Whether you consider yourself an introvert or you’re taking the CDC’s recommendation seriously, you might have to deal with family members or friends who do not take the recommendation as seriously. This is where setting boundaries can become useful according to Bertha Barrett, an Outpatient Therapist at the Youth Crisis Center. She suggests you should be clear about your concerns, especially if you’re at a higher risk of contracting the virus due to health issues. You should also take into account if you have young children or even a newborn who could be prone to getting the virus.

Even though you are keeping your distance for health reasons, that does not mean you need to cut off all communications with your loved ones. Recently, Jacksonville Mayor Lenny Curry called on residents to try and call somebody at 7 pm to still stay in touch while also practicing social distancing. This is not the time for someone to intentionally try to ostracize themselves and be lonely. Even though you have set physical boundaries for someone does not mean you should set emotional ones as well. Use this time to not just call a loved one but find ways to reconnect with your family as you all go through this together.

 

Setting boundaries for yourself 

Barrett says setting boundaries for yourself can help you stay mentally well by reducing stress. If you happen to live alone or you don’t have family members or friends to call at the moment, use this time to focus on yourself. She recommends limiting your time in front of the television or any screen, especially if constant updates of the pandemic makes you uneasy. If you’re working from home, Barrett says it can be easy for someone to isolate themselves from the world by diving into their work. She wants you to stick to your normal work routine and hours if possible. Barrett says it is important to know when your workday is over. While maintain a work schedule is important – she also recommends setting time aside for yourself. Barrett calls finding ways to relax and focus on both your mental and physical health important during this time.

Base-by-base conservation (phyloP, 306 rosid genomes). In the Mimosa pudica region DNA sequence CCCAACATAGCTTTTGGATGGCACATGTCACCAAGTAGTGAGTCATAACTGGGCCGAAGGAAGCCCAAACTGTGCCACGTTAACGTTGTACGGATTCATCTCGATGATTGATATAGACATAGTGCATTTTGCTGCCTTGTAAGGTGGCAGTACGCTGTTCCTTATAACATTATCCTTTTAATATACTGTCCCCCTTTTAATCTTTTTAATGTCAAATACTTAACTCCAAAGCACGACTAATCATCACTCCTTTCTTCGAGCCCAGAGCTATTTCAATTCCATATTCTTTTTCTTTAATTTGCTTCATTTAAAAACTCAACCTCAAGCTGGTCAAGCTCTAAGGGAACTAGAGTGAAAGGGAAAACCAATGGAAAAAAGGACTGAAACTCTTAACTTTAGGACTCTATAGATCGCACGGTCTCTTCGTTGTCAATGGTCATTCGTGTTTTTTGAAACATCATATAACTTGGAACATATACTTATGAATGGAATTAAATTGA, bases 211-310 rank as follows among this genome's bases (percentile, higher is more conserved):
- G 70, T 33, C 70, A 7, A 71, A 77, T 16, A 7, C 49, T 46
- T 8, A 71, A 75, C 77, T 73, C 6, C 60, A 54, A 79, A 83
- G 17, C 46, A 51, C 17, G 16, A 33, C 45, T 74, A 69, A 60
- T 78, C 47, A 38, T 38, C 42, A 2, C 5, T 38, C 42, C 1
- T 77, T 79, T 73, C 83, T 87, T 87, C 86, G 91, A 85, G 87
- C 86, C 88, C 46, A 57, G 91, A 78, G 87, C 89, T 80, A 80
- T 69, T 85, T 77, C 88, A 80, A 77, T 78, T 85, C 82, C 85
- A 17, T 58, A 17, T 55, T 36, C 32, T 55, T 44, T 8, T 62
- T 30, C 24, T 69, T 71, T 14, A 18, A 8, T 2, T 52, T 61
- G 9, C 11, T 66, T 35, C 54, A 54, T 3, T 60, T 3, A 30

Youth Crisis Center’s Outpatient Behavioral Health Program


The Youth CrisisCenter was founded in 1974 as Florida’s first run-away program and has grown to be one of the largest and best-known providers of services for youth and families. Nationally recognized as setting a standard in youth services, YCC has been ranked as one of the top five programs in the United States by the Youth Policy Institute in Washington DC. Throughout the past 45 years, YCC has helped thousands of youth and their families overcome adversity and build stronger relationships. 


Are you concerned about relationship issues with your child or between family members? The Youth Crisis Center’s Outpatient Behavioral Health program provides comprehensive mental health and psychiatric care to children as young as 3, as well as their families. Parents may receive individual and family counseling services regardless if their child is a YCC client.

 

Click to learn more about 5 Ways to Improve Your Interpersonal Relationships.

Download our FREE ebook!

5 Ways to Improve Your Interpersonal Relationships

Accepting the new normal: Working and learning from home

If we’re not already wondering ourselves, someone is probably joking about it on social media: “what day is it?”